A senior lecturer at Tanzania’s Sokoine University of Agriculture (SUA), Professor Reuben Kadigi, has advised the Tanzania government to set-up an Agricultural Input Support Scheme in order to revive cotton farming in the country. The don, who was speaking during a recent cotton stakeholders’ workshop, said the support scheme was vital to providing smallholder farmers with agricultural inputs in order to increase productivity. “It is high time the government borrowed a leaf out of Zimbabwe’s Presidential Input Scheme or AMA (Agricultural Marketing Authority) model to revive cotton crop,” said the agricultural economist at a workshop organised by the Agricultural Council of Tanzania (ACT). READ HERE >>

Edcon (SEE >>), one of South Africa's largest retailers of apparel, says its shelves will increasingly be stocked with locally sourced house brands, as the struggling clothing retailer continues to unwind its foreign-brand strategy. The group, which in June 2018 shut its flagship Topshop store in Sandton (South Africa), was assessing how to position the British fashion chain in South Africa "in formats that are more viable", said Vannie Pillay, executive for group corporate affairs and communications. Edcon has largely reversed an earlier decision to bring multinational brands to South Africa, having already exited chains including River Island, Tom Tailor and Lucky Brand. Many of these brands struggled to gain traction in South Africa’s weak economy, prompting Edcon to focus more on its higher-margin local products. Pillay said that in line with the shift towards private-label products, Edcon had increased its manufacturing capacity at its Celrose (SEE >>) and Eddels (SEE >>) facilities in South Africa’s KwaZulu-Natal province. READ HERE >>


The South African Revenue Services (SARS) has stated (13 July 2018) that in the first 6 months of 2018 that its customs division had confiscated goods valued at R1.7bn (US$128m). According to SARS, of this amount, R1.4m (US$106.6m) involved “counterfeit clothing, footwear and other goods”; and involved 3,351 “busts”. There were also 20 busts of “clothing and textiles (second hand and other infringements)” valued at R5.2m (US$390k). READ HERE >>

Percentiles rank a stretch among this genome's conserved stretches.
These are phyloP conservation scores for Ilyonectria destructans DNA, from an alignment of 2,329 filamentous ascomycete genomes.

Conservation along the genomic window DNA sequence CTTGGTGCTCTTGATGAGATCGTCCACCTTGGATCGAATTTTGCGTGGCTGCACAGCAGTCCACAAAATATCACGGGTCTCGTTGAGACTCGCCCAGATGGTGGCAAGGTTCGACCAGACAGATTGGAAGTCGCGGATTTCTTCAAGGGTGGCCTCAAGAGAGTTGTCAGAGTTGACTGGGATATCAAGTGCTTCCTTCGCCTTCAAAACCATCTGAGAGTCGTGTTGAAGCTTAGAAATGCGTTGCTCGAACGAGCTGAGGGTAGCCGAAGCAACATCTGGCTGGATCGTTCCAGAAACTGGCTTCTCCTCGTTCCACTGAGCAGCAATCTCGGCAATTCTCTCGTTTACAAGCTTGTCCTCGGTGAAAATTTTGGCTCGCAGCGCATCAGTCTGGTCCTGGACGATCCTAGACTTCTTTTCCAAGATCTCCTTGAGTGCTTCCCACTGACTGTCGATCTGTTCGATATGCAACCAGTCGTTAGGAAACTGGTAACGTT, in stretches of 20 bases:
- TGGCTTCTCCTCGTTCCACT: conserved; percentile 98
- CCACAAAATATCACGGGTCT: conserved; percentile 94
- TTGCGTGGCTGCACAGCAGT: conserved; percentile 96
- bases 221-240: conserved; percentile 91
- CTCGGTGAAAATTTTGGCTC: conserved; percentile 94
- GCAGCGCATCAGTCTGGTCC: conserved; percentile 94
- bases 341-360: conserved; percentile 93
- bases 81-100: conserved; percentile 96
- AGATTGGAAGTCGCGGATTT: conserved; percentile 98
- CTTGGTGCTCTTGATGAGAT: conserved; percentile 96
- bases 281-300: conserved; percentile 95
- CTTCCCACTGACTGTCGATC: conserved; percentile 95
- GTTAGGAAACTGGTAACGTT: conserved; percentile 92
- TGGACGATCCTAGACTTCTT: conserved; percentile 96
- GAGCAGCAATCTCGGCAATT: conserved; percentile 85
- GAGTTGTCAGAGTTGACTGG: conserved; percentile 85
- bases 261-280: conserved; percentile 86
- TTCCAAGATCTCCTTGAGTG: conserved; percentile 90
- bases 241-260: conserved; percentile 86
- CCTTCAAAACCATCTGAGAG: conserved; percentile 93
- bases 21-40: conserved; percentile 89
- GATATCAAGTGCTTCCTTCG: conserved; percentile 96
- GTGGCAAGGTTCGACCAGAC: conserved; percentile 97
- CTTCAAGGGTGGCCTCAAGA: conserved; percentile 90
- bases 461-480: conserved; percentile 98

It would be interesting if SARS (and related institutions) were to also release the following data related to textile, apparel and footwear smuggling:
  • when SARS’ states that its seizures involved “counterfeit clothing, footwear and other goods” – what do they mean by “other goods”? How much of the R1.4bn worth of seized goods was clothing? and, how much footwear? and, how much was “other goods”?
  • the amount of fines imposed upon anyone caught smuggling textiles / apparel / footwear? These fines would, hopefully, be in addition to the goods intercepted being forfeited.
  • whether, in the past 10 years, any alleged smugglers of textiles / apparel / footwear have faced criminal prosecutions for their activities? If so when, and what was the outcome?
  • whether any businesses / individuals trying to sell smuggled goods have been prosecuted? If so when, and what was the outcome?

In spite of these seemingly impressive statistics many South African textile, apparel and footwear stakeholders are generally of the view that the amount of seizures disclosed is merely the tip of the smuggling iceberg. This is in spite of a range of these stakeholders having applied consistent pressure on SARS’s customs division for many years – those old enough would say … “decades”!

Currently a range of South African stakeholders are developing a strategy to further develop the South Africa cotton-textile-apparel-footwear-retail pipeline – the so called “Masterplan”. These stakeholders can come up with any industrial and trade strategy plans that they would like – but for as long as the smuggling of textiles and apparel is not decisively attended to their plans will come to naught. That SARS’ customs division only managed – in a period of 6 months – to stop 20 consignments worth about R5.2m is, to me, a clear demonstration that it is failing and not doing the job it should be.

SARS’ customs division needs to re-establish its research and intelligence capacity, and then adopt a merciless approach with regards those co-ordinating the smuggling; as well as those trading in smuggled goods. However, given the current revenue collection crisis, its most probably likely that SARS’ resources will not be allocated to fixing its customs division – resources will most probably be allocated to fixing the leaks in the corporate and personal income taxes field … where the revenue collected rewards will be much higher.

Other South African stakeholders are in a position to assist. For example: